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In Nordic companies, it’s not common to speak up

A recent survey by the Nordic Business Ethics Network into how 1,500 employees in Finland, Norway and Sweden, perceive ethics at their workplaces reveal that over 90 percent value an ethical working place higher than a salary increase or a promotion. Despite this, over 80 percent have witnessed unethical behavior at their workplace during the last year. 

The most common response is not to intervene.

According to the survey the most common ethical misconduct experienced was disrespectful behavior, leadership that contradicts the corporate values, favoritism, nepotism and distorting of facts. Some 13 percent of the respondents, and 21 percent of top management, had witnessed bribery or corruption during the last year.

Over 40 percent of the respondents replied that they did not know how to act when witnessing unethical behavior and 47 percent of the respondents did not do anything when they witnessed ethical misconduct. The survey also revealed that formal whistleblowing channels are not that common, only 18 percent of the respondents, from the private, public and non-profit sectors, said that they had access to a formal whistleblowing channel. The most common reporting channel is said to be the line manager (88 percent). In combination with that one third of the line managers responded that they did not intervene when witnessing an ethical concern leaves room for significant improvement when it comes to channels and processes for raising and addressing ethical concerns.

Managers have a rosier picture of the reality than employees.

The most important factors for an ethical working place is said to be the possibility to raise concerns without a fear for retaliation, respectful behavior and fair and transparent decision-making. The survey reveals a deviation between how employees and managers perceive that these factors are applied in practice. For example almost 80 percent of managers perceive that employees always are treated with respect when only 60 percent of employees agree. Approximately 75 percent of managers perceive that employees are comfortable to raise concerns without a fear of retaliation when only 55 – 60 percent of employees agree.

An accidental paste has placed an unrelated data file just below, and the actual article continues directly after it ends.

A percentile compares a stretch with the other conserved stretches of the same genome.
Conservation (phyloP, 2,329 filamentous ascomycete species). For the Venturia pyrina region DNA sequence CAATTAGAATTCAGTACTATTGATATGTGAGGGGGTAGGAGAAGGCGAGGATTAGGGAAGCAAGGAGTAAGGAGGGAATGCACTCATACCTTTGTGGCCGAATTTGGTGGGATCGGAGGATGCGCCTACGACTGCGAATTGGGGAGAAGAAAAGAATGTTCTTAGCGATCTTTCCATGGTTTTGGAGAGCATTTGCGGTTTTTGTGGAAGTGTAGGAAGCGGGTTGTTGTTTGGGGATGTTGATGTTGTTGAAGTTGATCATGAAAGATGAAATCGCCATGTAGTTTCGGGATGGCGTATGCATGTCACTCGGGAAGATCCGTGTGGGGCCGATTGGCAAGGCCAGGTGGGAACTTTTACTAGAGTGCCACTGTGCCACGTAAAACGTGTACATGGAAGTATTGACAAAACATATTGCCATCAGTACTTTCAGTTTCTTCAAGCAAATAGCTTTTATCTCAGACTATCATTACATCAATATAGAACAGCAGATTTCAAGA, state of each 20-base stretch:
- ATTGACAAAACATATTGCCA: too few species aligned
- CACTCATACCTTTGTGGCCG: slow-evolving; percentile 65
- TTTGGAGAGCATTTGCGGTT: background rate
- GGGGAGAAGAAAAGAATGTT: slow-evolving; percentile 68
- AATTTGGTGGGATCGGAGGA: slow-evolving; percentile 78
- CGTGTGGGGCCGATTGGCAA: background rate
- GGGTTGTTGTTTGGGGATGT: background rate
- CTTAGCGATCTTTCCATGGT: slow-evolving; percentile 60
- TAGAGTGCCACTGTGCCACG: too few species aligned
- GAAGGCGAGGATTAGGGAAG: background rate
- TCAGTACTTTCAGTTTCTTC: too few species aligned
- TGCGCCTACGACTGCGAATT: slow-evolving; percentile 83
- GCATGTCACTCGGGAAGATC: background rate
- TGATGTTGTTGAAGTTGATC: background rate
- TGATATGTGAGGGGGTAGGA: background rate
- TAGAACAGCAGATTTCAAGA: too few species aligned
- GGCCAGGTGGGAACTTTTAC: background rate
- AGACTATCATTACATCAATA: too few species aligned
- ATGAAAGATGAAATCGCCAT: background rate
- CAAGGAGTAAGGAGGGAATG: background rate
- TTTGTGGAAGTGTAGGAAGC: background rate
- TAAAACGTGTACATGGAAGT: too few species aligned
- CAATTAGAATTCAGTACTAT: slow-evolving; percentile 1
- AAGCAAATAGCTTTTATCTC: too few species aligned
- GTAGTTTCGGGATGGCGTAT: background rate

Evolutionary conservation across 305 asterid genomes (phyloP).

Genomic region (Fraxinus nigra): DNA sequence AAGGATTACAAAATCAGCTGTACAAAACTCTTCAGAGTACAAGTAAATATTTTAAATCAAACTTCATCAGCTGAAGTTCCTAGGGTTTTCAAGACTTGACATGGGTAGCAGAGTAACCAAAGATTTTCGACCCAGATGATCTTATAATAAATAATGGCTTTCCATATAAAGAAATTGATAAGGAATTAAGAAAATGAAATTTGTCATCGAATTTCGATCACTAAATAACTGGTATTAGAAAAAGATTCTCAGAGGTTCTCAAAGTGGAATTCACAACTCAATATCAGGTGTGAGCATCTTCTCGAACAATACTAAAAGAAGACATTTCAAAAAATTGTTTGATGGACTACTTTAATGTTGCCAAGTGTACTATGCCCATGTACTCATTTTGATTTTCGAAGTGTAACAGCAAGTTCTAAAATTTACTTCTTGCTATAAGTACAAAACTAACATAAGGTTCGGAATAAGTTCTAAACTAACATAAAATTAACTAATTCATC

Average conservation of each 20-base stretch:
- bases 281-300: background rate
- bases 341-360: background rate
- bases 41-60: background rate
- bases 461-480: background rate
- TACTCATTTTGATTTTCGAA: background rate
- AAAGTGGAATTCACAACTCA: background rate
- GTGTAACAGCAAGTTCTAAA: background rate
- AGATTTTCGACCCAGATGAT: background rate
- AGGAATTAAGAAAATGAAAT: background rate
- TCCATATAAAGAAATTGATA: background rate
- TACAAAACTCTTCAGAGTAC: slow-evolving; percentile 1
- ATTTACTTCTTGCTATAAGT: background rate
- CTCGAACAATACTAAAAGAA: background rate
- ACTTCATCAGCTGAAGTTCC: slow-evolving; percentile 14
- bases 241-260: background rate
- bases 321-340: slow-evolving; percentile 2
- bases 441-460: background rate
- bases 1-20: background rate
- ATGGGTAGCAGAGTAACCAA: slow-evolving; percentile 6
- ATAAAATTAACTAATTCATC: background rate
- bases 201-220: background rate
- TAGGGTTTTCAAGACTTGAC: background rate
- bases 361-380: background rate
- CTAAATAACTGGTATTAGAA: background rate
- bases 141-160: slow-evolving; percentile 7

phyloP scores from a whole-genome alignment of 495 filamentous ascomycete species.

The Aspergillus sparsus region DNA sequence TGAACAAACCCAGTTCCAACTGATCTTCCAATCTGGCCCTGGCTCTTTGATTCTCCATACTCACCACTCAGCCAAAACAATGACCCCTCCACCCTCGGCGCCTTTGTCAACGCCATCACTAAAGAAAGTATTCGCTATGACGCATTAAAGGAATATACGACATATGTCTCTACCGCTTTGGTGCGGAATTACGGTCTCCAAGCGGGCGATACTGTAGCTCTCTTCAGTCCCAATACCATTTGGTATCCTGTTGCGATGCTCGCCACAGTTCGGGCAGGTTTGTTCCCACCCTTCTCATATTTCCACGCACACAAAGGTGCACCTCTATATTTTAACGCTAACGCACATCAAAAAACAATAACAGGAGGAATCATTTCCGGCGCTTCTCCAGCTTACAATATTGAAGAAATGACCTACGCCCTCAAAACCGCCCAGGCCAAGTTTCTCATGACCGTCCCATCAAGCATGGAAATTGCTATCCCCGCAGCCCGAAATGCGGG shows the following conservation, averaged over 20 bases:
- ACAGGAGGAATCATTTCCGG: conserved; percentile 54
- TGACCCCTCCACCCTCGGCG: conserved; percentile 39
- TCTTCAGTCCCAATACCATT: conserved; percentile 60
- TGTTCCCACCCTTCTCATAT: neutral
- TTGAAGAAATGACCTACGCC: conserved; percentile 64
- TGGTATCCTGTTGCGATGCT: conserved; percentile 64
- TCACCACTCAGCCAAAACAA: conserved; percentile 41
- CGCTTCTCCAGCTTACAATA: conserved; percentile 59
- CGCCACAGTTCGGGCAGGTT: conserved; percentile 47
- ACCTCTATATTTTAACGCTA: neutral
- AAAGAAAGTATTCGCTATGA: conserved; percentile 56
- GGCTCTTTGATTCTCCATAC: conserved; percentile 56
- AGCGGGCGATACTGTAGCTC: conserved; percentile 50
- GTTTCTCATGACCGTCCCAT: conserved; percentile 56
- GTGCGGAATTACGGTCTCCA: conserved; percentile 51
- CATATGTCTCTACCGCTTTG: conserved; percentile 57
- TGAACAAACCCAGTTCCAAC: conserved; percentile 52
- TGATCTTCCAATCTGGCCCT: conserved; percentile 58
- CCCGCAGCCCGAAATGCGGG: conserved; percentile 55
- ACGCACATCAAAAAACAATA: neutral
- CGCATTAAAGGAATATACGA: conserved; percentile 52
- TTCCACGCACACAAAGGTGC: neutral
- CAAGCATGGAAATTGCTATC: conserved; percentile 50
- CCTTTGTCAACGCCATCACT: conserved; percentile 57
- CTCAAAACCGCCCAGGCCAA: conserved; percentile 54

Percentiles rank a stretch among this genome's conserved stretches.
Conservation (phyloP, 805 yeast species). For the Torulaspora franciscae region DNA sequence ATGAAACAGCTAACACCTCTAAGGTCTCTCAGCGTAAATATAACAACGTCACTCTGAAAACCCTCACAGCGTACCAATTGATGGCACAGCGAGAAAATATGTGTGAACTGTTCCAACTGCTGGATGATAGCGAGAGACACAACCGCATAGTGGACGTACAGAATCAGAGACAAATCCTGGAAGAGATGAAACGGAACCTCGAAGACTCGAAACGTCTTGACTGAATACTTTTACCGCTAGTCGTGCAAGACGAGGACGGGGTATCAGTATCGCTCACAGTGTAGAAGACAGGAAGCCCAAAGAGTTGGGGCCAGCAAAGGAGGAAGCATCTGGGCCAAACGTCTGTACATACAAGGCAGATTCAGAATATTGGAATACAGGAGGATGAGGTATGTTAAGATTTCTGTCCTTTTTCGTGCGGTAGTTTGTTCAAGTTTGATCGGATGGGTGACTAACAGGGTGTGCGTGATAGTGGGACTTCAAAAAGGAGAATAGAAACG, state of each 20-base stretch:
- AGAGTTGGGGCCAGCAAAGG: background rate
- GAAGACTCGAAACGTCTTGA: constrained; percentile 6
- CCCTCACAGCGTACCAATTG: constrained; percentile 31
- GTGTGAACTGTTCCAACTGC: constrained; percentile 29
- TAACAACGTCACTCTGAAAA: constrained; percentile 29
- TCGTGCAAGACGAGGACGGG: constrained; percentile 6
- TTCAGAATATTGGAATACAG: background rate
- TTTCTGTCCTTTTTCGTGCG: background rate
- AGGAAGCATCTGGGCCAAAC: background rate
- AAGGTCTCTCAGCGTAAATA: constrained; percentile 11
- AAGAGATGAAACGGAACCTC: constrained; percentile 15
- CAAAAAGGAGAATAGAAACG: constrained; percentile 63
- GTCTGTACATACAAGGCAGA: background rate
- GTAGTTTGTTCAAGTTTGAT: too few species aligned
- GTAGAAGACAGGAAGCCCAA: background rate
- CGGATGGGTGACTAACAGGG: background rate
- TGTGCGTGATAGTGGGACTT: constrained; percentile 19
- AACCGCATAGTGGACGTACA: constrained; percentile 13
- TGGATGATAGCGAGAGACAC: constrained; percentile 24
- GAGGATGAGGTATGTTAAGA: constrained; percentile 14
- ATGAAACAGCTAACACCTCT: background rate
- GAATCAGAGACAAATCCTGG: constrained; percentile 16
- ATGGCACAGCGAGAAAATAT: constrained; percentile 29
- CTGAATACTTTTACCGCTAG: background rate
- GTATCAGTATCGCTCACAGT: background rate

Differences between the Nordic countries.

The survey also reveals some differences between the Nordic countries. In Finland the most common reason for not speaking up was “it is none of my business,” when the most common reason for not speaking up in Norway and Sweden was that “it will not make a difference.” In Finland some 20 percent of the respondents had, during the last year, been put in a situation where they had to compromise ethical standards at work. In Norway and Sweden this was below 10 percent. The most common reason, in all countries, for why employees feel forced to breach the ethical standards of their organization was because “my boss told me so.”

According to the survey ethical standards, and code of conducts, are more common in Norway (69 percent) and Sweden (64 percent) than in Finland (35 percent). A strikingly high share of respondents, in all countries, did not know if their organization had ethical standards or code of conducts and only one third of the respondents said they receive regular training in ethical matters.

This is perhaps a reason for why employees and managers decide not to intervene when they witness something unethical. 

The full survey report is available here


Niina Ratsula, pictured above left, is an ethics, integrity and compliance expert. She spent 12 years in multinational corporations (Nokia and Kemira) focusing on ethics, compliance, internal controls and audit. In 2018 she started the Code of Conduct Company and is now supporting organizations in building their ethics and compliance programs, ethical leadership, and internal audit functions. 

Anna Romberg, above right, is an anti-corruption, compliance and corporate governance expert. She has deployed ethics and compliance organizations and programs in Telia and Cargotec and has interacted with regulators in several jurisdictions. Based on her in-house experience from internal audit, internal controls, risk management and compliance, she is now assisting global companies in managing corporate conduct risk.

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  1. From down here (in Brazil), I have an image that Nordic countries are the most ethical all over the world. I wonder how results of surveys like that in other parts of the world would be.
    Other issue: It seems to me that it is natural to have assessment differences between managers and employees (they share the same company, but have different levels of information). Then the question is if the differences pointed out in the survey are reasonable or a point of concern regarding Companies´ ethics.

  2. Interesting. How is it possible that these Nordic countries score best in the Transpareny International Corruption Perception Index?

  3. To paraphrase Niklas Luhmann, in his writing on risk and the differences between decision-makers and employees, the question becomes, 'by whom does one fear to be observed?'

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